Sister Margaret McBride has been demoted from her position at St. Joseph’s Hospital and Medical Center in Phoenix, AZ after participating in the approval of an abortion for a critically ill patient in 2009. McBride was part of the hospital ethics committee that approved an abortion for a patient with pulmonary hypertension, which can be made fatal by pregnancy. Hospital officials say the procedure was necessary to save the patient’s life.
Bishop Thomas J. Olmsted, the leader of the Phoenix archdiocese, said McBride was “automatically excommunicated” for acting to save a woman’s life. What role Olmsted played in McBride’s demotion is unknown.
Olmsted condemned the hospital’s decision in a statement that blatantly defies logic:
I am gravely concerned by the fact that an abortion was performed several months ago in a Catholic hospital in this diocese. I am further concerned by the hospital’s statement that the termination of a human life was necessary to treat the mother’s underlying medical condition.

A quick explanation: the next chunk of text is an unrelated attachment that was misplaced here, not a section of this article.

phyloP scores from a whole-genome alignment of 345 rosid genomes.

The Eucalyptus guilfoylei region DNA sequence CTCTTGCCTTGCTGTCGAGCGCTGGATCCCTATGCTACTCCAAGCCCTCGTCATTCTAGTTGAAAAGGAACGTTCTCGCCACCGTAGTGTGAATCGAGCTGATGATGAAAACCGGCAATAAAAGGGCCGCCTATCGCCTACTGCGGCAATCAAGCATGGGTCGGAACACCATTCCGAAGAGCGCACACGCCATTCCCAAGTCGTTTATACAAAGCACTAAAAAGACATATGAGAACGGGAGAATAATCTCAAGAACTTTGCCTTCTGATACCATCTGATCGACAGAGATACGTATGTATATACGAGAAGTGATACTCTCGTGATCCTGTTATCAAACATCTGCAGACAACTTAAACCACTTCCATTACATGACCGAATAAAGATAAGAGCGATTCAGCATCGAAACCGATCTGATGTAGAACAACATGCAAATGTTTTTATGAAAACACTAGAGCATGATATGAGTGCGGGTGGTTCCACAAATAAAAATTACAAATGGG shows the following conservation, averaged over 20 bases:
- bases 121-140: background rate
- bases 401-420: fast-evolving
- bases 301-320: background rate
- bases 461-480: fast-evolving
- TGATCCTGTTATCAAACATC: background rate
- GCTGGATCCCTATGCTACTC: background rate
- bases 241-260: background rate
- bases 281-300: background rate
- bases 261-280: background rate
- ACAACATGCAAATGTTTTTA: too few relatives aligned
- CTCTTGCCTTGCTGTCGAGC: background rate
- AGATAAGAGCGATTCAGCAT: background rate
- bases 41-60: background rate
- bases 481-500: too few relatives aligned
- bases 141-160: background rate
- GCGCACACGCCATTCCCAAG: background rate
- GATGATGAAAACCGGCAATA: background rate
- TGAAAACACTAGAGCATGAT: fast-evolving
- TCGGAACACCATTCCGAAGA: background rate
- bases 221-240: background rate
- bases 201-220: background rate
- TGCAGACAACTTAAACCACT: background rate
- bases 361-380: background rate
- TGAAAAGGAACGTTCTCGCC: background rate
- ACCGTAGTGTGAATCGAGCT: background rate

An unborn child is not a disease. While medical professionals should certainly try to save a pregnant mother’s life, the means by which they do it can never be by directly killing her unborn child. The end does not justify the means.
The abortion was necessary to save the patient’s life. And of course a fetus couldn’t survive if the woman died at 11 weeks – a fact that wouldn’t change my feelings on saving a woman’s life anyway, but it does show Olmsted’s interest really isn’t in saving life.
The position of the Phoenix archdiocese is clear: a fetus is more valuable than the life of a woman. In fact, it’s more important not to directly terminate a fetus than to save a woman’s life even if the fetus couldn’t survive anyway. Which means a nun who acted to save a life has no place in that church according to its top official.
You can contact Olmsted and the Phoenix archdiocese by clicking here.